BEDFORD, Ind.–Some of the trees in Indiana’s Hoosier National Forest are protected, for now, under the Roadless Rule. But, if Alaska’s governor gets his way, that rule could be quickly eroded and could open some of Indiana’s most remote forests to logging.
“There are a few remaining roadless areas in the Hoosier National Forest…that were protected by that policy,” said Jim Furnish, former deputy director of the U.S. Forest Service.
He said the Roadless Rule, which went into effect in 2001, is meant to protect areas where no roads have yet been built. The goal is to preserve that area of forest, in part so the trees can continue to produce oxygen and filter out carbon dioxide. He said about two percent of the country’s trees are protected. or 58 million acres.
“The Roadless Rule went through protracted litigation, year aftter year, and finally was vindicated in the courts,” he said.
But, Alaska is asking to be taken out from under the rule, so areas of the Tongass National Forest can be opned up for logging. Furnish said that will upset the environmental balance, affecting the salmon harvets, which is vital to the state’s economy. But, it also means something for other states, like Indiana, with protected trees.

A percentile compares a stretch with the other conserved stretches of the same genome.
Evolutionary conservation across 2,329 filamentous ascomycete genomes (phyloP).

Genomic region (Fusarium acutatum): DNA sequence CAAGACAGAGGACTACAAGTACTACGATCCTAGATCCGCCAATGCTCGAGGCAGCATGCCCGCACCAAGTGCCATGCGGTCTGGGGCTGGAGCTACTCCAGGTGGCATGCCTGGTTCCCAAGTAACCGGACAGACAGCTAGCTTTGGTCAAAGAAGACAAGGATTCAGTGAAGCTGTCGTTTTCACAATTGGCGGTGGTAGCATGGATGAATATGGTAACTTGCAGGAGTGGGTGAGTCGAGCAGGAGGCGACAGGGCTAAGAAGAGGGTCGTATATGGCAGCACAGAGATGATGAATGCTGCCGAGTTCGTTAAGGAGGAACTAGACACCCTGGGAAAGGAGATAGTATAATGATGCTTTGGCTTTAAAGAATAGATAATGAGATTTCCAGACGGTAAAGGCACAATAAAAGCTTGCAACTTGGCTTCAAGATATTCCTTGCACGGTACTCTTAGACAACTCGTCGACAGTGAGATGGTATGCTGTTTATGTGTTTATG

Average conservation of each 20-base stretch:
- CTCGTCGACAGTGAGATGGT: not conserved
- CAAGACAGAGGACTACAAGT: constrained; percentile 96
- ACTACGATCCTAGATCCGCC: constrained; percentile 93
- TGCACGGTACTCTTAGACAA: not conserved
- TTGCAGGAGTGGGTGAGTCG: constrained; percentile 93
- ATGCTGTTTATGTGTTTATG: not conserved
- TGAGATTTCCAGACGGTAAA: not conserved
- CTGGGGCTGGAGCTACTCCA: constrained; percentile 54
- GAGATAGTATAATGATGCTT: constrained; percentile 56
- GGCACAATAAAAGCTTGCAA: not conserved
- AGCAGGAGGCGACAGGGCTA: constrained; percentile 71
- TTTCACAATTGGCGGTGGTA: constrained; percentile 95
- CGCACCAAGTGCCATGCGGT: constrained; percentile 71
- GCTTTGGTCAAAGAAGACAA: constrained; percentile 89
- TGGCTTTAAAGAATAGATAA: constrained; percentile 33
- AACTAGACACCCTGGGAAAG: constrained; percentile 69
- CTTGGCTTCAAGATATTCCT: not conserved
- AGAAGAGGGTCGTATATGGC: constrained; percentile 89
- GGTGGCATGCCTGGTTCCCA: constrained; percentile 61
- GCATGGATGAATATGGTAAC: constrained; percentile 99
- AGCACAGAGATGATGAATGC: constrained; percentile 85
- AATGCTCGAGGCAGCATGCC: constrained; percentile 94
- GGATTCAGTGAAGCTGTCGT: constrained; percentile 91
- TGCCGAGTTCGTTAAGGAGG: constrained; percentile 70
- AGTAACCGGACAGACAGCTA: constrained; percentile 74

“That precedent, if it were to filter down to other states, it could threaten to undermine the whole road-less concept,” he said.
Just under 200,000 acres could be affected in this state.
Furnish said he believes people who love forests and appreciate having some land remaining untouched, should contact the federal government during the nine days left in the public comment period, on the Tongass National Forest website.